Swedish State of Well-Being in Focus of Ukrainian Emigration Periodics of Interwar Period

Keywords: state of well-being, Sweden, Trident, Svoboda, Ukrainian emigration

Abstract

State of well-being in Sweden (economic, political, military, and humanitarian areas) was reflected in the Ukrainian emigration press of 1926-1939. Stated theme is a fresh look at the issues of Ukrainian-Swedish relations during the interwar period. The goal of the paper is to clarify the image of the Kingdom of Sweden as a state of well-being in the focus of Ukrainian emigration periodicals during the interwar period. The archives of the weekly ‘Trident/Le Trident’ (France) and the newspaper ‘Freedom/Svoboda’ (USA) of the interwar period are analyzed in the study, the publications of contemporaries about the Swedish state of well-being are monitored, and the relevance of articles under review among Ukrainian emigrants in 1925-1939 is determined.

Ukrainian emigration press in Europe is represented by the weekly ‘Trident/Le Trident’, which was the first Ukrainian publication in France and systematically published news in accordance with the publication’s priorities. Among those were defending national interests, counteractions against Soviet crimes, anti-Soviet European sanctions, the success of social and democratic governments, and so on. Sweden always remained a standard of resolute opposition to the communist regime of the USSR in all spheres of life, so it received comprehensive support and active positioning in the columns of the Ukrainian Parisian weekly.

Ukrainian emigrants in America familiarized themselves with the Swedish experience in the pages of ‘Freedom/Svoboda’ (USA), the oldest Ukrainian newspaper in the world. The publications repeatedly emphasized the support of the Social Democrats by the population in Sweden, the successful reforms of the interwar socialist government, which managed to eliminate unemployment, stop mass emigration of Swedes abroad, and strengthen the country’s economy during the global economic crisis. We also see the newspaper editorial staff’s, and therefore the Ukrainian community of which it was the official herald, outspoken favor to Swedish life and the successive consecutive reforms of the national government.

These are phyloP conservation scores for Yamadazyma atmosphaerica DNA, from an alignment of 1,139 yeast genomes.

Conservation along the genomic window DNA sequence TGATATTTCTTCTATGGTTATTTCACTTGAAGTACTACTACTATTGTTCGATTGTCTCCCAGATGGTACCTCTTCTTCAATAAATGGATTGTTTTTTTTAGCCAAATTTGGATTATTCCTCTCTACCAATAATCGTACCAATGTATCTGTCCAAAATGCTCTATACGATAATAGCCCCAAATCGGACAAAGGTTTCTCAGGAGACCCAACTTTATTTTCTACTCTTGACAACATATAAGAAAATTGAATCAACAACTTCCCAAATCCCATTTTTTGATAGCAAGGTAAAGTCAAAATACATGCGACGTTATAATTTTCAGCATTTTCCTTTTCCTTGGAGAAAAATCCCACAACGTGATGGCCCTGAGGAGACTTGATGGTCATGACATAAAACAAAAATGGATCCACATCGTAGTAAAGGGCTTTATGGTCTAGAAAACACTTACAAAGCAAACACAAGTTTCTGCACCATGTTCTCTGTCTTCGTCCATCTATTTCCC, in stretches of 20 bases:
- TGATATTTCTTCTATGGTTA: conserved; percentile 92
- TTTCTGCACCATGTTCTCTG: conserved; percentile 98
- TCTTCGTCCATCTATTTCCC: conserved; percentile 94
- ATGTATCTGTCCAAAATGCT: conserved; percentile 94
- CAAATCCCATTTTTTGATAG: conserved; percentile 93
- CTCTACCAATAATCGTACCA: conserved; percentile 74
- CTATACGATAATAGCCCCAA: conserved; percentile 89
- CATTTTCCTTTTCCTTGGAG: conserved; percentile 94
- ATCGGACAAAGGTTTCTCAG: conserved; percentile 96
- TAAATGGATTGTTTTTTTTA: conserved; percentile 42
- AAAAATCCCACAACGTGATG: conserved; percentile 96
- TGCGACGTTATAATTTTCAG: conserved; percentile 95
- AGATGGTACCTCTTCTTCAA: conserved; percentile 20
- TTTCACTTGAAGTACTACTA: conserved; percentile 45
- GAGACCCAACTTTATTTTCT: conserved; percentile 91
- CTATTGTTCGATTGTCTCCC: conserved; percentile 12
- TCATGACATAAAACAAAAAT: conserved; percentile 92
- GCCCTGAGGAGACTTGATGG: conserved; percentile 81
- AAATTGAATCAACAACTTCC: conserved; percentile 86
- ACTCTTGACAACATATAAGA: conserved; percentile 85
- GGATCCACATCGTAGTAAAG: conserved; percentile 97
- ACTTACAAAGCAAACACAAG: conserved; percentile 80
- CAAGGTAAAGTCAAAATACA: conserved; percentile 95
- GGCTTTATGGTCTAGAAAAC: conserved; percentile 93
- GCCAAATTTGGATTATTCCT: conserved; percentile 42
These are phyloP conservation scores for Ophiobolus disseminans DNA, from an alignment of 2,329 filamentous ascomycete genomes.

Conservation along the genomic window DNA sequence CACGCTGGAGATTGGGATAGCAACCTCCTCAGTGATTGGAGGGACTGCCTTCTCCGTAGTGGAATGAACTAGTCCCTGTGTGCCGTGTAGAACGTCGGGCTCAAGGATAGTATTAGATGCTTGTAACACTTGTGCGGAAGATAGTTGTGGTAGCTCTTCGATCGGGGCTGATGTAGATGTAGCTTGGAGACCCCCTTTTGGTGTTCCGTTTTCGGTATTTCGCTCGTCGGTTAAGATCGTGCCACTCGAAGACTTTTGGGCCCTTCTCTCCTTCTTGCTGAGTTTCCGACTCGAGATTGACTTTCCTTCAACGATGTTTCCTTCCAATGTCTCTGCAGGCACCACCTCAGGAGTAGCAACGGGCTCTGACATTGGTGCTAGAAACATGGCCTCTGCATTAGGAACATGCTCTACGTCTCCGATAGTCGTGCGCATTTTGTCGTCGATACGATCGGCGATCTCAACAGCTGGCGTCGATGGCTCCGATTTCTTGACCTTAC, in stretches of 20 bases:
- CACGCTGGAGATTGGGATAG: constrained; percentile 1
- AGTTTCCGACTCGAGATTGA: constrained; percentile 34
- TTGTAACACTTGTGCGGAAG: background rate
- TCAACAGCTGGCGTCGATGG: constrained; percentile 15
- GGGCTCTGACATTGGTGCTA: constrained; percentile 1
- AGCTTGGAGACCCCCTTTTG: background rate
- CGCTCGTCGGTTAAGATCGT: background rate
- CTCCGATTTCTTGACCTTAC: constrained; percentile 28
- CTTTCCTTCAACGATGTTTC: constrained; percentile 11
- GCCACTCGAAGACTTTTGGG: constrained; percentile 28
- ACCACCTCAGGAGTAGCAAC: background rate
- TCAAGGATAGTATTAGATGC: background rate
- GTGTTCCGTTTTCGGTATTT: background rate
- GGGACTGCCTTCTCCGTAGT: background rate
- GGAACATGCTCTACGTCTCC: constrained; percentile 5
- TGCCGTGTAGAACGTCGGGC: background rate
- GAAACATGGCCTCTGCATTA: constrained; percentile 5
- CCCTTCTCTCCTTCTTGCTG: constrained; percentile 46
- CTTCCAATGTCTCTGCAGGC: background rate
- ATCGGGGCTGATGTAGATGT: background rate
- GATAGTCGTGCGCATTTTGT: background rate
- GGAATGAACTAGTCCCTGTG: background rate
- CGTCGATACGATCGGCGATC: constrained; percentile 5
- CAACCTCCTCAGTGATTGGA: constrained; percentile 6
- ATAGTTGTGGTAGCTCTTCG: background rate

To conclude, it is necessary to say that the state of well-being in Sweden was an exemplary case and the subject of discussion in Ukrainian emigration press of the interwar period. In 1925-1939, Ukrainian emigration shared the values of a democratic Swedish society in its press, approved a successful program of social reforms, recognized the need to address the state’s historical past in the context of current challenges, and supported anti-communist activities inside the state and abroad.

References

Koval, O. (2020). Shvedska derzhava dobrobutu v ukrainskii emihratsiinii presi mizhvoiennoho periodu (na prykladi hazety «Svoboda», SShA) [Swedish welfare state in the Ukrainian emigration press of the interwar period (on the example of the newspaper «Svoboda», USA)]. Proceedings of the Conference: Suspilni nauky: vyklyky i sohodennia (Odesa, Ukraina, 12-13 chervnia 2020 r.). Odesa. P. 24-29 [in Ukrainian].

Koval, O. & Kravchenko, P. (2021). Shvedske politychne ta kulturne zhyttia na shpaltakh ukrainskoi emihratsiinoi presy mizhvoiennoho chasu (na prykladi tyzhnevyka «Tryzub/Le Trident», Frantsiia) [Swedish political and cultural life in the columns of the Ukrainian emigration press of the interwar period (on the example of the weekly «Le Trident», France)]. Proceedings of the Conference: The IV International Science Conference «Prospects and achievements in applied and basic sciences» (February 9-12, 2021, Budapest, Hungary). Budapest. P. 193-196 [in Ukrainian].

Zatashanskyi, I. (1930, October 15). P’iat rokiv z isnuvannia «Tryzuba» [Five years since the existence of «Trident»]. Tryzub/ Le Trident, 39 (247), 2 [in Ukrainian].

Published
01.07.2021
How to Cite
KovalO. (2021). Swedish State of Well-Being in Focus of Ukrainian Emigration Periodics of Interwar Period. Eminak: Scientific Quarterly Journal, (2(34), 200-209. https://doi.org/10.33782/eminak2021.2(34).528
Section
World History and International Relations